"2 skulks 1 lerk topo" - Meaning that you've spotted 2 skulks and 1 lerk at topographical (ns2_veil)
Many of the location names are being shortened to give the information faster and keep the voice chat clear of unnecessary noise, so you clearly can hear incoming enemies. Here is a list of shortened locations names:
You should always call out to your teammates the moment you see or hear the enemy, every time you encounter an enemy. That helps your teammates by giving them your map awareness the instant you get it and they can more quickly counteract the enemy. For example; your teammates should think about which escape routes the targets have that you called out have and they should try surround/help ambush the targets if they are in a position on the map to do it. If you don’t call out your map awareness to your teammates, you are not giving your team what it needs.
Getting in 'sync' with your team are all the things that you can't organize in the moment with voice chat. like the exact moment and target of an attack, for example when several skulks are attacking a marine, knowing when the other skulks are using cover to bait marine bullets/confuse aim and the timing of the initiation of the melee attack. Using cover as a group of skulks is vital if the individual skulks are being targeted by the marines. You can say "go" on your voice chat and that will bring you a long way, but it really comes down to how well you 'sync' in-game and executes the engagements.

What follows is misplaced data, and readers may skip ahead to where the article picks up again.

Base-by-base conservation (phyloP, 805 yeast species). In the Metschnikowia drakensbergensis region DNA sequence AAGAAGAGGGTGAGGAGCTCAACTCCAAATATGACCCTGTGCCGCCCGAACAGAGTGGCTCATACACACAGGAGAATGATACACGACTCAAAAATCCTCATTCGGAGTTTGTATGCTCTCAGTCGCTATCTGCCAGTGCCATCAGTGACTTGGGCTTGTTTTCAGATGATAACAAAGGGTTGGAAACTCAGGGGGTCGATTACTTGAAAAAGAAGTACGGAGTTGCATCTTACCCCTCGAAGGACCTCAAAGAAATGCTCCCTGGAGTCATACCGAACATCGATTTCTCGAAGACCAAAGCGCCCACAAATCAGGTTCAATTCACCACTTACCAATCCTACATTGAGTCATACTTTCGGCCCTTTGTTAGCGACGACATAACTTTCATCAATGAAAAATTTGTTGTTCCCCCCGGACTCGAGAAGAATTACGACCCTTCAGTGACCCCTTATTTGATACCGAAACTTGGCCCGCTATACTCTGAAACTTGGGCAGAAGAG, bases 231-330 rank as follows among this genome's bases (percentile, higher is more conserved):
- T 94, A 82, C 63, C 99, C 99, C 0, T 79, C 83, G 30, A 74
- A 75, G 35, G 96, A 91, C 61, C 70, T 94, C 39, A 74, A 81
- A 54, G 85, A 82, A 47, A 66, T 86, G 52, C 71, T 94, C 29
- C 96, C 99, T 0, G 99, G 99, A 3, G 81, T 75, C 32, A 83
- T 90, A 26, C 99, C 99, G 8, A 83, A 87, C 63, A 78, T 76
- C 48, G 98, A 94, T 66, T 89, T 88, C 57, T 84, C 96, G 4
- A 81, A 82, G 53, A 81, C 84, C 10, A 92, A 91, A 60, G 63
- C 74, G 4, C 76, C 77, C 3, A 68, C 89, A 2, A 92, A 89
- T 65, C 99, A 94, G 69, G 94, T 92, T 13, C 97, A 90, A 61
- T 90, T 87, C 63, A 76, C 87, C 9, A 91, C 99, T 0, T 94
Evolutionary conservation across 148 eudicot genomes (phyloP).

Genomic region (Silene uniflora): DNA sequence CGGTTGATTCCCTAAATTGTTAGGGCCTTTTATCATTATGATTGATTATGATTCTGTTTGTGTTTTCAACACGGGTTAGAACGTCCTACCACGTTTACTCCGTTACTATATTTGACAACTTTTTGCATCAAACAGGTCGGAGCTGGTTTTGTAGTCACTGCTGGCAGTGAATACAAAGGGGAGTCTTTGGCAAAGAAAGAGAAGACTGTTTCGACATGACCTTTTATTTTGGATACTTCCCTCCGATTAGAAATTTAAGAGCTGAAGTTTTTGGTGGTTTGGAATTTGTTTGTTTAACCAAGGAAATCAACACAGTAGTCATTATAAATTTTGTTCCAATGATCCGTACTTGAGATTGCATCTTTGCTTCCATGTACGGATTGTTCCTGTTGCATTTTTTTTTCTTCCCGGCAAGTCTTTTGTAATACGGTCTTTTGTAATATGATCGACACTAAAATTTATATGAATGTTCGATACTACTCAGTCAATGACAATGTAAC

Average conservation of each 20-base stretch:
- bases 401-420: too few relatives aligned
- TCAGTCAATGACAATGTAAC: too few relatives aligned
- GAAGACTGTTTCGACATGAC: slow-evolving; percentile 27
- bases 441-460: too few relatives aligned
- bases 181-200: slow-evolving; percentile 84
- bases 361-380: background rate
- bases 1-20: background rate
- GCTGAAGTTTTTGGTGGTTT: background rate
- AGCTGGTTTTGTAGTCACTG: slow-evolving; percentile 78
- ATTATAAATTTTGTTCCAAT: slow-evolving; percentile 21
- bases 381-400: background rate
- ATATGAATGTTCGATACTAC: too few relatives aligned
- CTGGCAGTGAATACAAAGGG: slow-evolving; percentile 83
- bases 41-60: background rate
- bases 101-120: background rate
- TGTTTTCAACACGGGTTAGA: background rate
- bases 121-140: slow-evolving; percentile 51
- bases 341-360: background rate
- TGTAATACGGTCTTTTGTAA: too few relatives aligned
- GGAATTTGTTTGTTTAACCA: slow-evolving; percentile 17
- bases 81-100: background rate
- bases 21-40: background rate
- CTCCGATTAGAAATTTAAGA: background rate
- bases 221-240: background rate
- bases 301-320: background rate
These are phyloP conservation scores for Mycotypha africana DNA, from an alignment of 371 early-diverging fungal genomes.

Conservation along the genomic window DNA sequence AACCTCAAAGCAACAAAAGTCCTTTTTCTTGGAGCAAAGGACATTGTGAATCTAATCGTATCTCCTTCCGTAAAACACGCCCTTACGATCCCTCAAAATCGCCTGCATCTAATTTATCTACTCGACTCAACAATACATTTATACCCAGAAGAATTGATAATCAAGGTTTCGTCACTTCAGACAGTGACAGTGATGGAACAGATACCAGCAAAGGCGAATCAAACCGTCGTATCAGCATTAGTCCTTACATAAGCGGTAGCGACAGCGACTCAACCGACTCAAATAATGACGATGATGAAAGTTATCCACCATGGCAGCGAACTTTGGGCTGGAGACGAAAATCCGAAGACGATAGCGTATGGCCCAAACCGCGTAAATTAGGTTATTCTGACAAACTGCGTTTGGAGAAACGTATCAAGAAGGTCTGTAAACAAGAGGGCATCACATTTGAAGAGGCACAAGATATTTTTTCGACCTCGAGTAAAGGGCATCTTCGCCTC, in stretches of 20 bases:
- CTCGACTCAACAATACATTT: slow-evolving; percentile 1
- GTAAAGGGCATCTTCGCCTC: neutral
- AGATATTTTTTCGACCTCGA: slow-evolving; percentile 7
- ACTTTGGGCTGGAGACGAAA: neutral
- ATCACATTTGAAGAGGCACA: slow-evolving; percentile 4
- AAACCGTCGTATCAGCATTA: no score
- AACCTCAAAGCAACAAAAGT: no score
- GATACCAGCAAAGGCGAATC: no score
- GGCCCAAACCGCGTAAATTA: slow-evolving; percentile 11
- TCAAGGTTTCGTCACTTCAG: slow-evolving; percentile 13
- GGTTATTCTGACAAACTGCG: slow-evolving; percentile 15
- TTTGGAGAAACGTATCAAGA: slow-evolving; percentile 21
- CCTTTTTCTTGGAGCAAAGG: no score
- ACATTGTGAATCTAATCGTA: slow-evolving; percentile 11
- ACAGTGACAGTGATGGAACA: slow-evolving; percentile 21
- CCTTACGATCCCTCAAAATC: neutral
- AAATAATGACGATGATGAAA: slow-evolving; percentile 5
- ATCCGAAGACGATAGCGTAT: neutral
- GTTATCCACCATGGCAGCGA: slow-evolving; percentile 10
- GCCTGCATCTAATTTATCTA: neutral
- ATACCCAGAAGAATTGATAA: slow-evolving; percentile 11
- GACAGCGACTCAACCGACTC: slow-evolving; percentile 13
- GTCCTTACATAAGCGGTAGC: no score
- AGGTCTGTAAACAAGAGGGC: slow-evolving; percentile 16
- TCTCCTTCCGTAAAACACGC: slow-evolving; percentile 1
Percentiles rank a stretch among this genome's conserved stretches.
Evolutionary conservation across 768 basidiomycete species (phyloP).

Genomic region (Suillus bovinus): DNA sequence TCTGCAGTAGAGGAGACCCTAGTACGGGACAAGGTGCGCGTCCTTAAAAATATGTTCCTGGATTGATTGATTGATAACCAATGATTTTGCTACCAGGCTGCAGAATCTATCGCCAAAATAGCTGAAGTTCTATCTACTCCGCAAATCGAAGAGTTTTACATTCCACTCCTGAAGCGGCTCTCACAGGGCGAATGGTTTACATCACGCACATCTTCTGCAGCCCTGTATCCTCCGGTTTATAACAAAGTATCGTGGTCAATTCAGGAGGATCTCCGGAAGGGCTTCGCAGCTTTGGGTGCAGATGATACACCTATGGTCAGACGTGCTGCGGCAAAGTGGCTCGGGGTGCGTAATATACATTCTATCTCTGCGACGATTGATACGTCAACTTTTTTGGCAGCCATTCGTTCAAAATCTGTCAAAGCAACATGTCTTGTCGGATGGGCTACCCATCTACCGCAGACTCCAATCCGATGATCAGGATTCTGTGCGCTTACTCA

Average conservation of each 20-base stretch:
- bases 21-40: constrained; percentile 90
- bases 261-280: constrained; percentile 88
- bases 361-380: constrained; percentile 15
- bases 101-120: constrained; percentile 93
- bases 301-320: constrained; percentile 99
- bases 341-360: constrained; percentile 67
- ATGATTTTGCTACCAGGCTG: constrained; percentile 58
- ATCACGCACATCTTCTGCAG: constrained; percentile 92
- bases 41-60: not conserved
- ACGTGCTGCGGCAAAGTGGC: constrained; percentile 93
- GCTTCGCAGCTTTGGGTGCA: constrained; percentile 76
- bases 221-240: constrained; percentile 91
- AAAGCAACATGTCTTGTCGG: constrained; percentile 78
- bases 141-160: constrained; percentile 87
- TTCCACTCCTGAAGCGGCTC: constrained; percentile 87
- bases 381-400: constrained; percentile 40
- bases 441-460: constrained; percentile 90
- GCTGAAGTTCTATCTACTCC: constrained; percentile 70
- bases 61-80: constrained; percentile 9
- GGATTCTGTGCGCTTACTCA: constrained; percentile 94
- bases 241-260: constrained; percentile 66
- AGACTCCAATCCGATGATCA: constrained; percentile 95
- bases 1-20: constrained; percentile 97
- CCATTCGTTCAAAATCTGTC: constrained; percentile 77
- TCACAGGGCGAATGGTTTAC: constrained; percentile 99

After you have become really good with giving all the necessary information and utilizing it to surround and ambush your enemies, you should try to practice games without talking on the voice chat at all and aim to do the same thing without talking on the voice chat at all. This will improve your teams 'sync', but if you haven't got your voice communication and the team play that should originate from it, then I don't believe you will get much use of this and it will just result in a game that is a lot more unorganized than before. Get the communication down first, then focus on getting your team in sync.
Positioning and picking engagements:
NS2 is an asymmetric shooter, which means the teams play very differently. The aliens do most damage when they are close to a target and the marines do good damage on range, but have a harder time hitting their targets up close and with a lower DPS than the aliens have on melee combat.
As a marine you would like to have as much distance to the aliens as possible, while having the aliens in line of sight and being able to shoot them. Try to keep your distance to any potential alien cover, especially if you know an enemy is or might be hiding there. Ranged damage is your advantage.
You can jump backwards by rotating your screen 90 degrees to the left or the right and quickly holding "A" or "D"(or whatever your preferred movement keys are), depending if you look 90 degrees to the left or the right and then jumping, all done within a second. Then you jump backwards, away from your target and you can turn back the 90 degrees and shoot at your target again, while you’ve gained some quick distance via jumping. You can repeat the jump after a very short period of being back on the ground. It can save your life in many situations, giving you just the needed distance to do the required damage. Simply holding “S” and jumping won’t give you near as much distance because of the backpedal penalty.